The NIH Wednesday announced the launch of the HEAL (Helping to end addiction long-term) Initiative, a trans-agency effort to speed scientific solutions to stem the national opioid epidemic. As part of the initiative, the NIH is nearly doubling its funding for research on opioid misuse/addiction and pain from about $600 million in fiscal 2016 to $1.1 billion this year. The HEAL Initiative will bolster NIH research to prevent addiction through enhanced pain management and to improve treatments for opioid misuse disorder and addiction. The research will seek to to identify biomarkers that might predict which patients are more likely to transition from acute to chronic pain; identify potential new targets to treat chronic pain and objective biomarkers to predict who would respond to a specific treatment; advance understanding of the genetic and social factors that put patients at risk for opioid misuse and addiction; and define and support best practices for pain management using nondrug and integrated therapies for specific conditions. In addition, the NIH plans to pursue public-private partnerships to develop new nonaddictive pain drugs by sharing data on past and present research projects, and matching researchers with potentially promising but abandoned compounds to explore their effectiveness in treating pain. It also will build a clinical trials network to allow the simultaneous effectiveness testing of multiple new and repurposed compounds. On the addiction treatment side, the agency will fund research to expand treatment options and overdose reversal drugs, and evaluate treatments and the long-term consequences of neonatal opioid withdrawal syndrome. It also will work with federal and state partners on pilot demonstration projects to test the integration of multiple addiction prevention and treatment options.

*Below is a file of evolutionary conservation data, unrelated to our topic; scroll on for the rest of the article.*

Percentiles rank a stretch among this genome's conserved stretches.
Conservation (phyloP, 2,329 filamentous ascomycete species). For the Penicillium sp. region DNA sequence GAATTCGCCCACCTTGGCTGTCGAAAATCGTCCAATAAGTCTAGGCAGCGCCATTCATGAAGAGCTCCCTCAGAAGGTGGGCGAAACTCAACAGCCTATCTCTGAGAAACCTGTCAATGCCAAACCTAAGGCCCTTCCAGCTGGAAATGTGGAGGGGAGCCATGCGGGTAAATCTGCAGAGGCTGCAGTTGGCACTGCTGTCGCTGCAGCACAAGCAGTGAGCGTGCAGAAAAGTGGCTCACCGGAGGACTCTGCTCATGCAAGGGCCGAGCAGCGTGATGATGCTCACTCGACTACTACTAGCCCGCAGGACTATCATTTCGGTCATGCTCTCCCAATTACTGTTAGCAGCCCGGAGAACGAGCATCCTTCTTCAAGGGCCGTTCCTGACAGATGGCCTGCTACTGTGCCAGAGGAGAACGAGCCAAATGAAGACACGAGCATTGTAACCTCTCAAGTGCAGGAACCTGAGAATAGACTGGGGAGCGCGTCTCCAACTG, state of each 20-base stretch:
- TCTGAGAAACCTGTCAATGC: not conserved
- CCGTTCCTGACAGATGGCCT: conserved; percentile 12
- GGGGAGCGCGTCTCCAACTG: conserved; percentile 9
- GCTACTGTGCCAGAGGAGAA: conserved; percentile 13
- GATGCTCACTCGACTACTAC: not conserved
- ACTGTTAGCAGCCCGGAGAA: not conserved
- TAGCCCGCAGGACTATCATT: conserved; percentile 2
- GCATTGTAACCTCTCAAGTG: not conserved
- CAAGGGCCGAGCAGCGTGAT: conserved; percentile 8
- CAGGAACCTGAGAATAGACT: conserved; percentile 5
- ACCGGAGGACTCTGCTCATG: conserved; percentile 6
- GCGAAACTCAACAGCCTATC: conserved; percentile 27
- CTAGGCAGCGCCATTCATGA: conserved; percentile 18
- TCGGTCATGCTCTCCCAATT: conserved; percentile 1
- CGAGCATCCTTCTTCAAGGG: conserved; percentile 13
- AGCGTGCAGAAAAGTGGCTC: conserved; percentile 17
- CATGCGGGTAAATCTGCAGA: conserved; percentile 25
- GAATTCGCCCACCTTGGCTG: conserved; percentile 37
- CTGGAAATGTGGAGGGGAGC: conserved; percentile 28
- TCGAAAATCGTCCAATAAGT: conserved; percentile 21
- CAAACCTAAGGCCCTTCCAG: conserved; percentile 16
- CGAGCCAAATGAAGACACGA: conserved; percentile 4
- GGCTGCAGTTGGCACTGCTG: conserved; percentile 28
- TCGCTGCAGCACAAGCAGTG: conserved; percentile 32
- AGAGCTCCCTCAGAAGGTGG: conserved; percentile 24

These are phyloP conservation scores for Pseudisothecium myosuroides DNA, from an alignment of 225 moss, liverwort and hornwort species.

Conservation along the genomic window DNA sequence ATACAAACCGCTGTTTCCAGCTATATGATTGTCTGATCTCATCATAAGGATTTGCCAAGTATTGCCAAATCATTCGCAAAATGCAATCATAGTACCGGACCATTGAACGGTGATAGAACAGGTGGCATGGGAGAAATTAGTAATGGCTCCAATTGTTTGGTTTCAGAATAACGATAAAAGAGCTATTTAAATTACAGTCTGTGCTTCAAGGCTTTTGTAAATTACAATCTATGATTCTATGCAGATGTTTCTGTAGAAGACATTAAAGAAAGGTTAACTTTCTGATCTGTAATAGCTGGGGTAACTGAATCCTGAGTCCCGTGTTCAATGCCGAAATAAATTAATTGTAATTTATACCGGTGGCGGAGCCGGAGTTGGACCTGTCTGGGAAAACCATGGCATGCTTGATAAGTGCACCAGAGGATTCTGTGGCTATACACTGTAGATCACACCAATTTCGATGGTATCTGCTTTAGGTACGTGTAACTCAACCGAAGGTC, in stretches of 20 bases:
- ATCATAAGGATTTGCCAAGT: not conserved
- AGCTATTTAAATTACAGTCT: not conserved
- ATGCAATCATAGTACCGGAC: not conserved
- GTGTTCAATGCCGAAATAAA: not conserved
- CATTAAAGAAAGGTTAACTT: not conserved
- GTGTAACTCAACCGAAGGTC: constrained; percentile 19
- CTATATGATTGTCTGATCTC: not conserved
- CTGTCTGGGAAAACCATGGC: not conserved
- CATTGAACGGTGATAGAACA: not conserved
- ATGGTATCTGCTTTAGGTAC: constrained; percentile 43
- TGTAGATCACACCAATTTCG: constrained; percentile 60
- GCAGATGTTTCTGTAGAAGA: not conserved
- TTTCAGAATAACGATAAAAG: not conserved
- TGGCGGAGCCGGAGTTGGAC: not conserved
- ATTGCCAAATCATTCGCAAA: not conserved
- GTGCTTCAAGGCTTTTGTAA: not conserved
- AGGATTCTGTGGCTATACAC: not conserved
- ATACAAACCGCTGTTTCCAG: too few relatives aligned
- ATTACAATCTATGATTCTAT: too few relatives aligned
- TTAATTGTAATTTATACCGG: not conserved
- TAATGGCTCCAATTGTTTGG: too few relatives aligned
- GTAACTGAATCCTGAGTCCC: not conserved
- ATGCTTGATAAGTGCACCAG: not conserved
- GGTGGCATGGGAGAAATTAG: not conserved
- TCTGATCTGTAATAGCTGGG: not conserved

The FDA finalized its guidance Liposome Drug Products: Chemistry, Manufacturing and Controls; Human Pharmacokinetics and Bioavailability; and Labeling Documentation. The guidance focuses on the unique technical aspects of liposome drug products and discusses what types of information sponsors should submit in a new drug application or abbreviated new drug application for a liposome drug. Although the guidance doesn't provide recommendations specific to liposome products to be marketed under biologics license applications (BLAs), many of its scientific principles may apply to BLAs, the FDA said.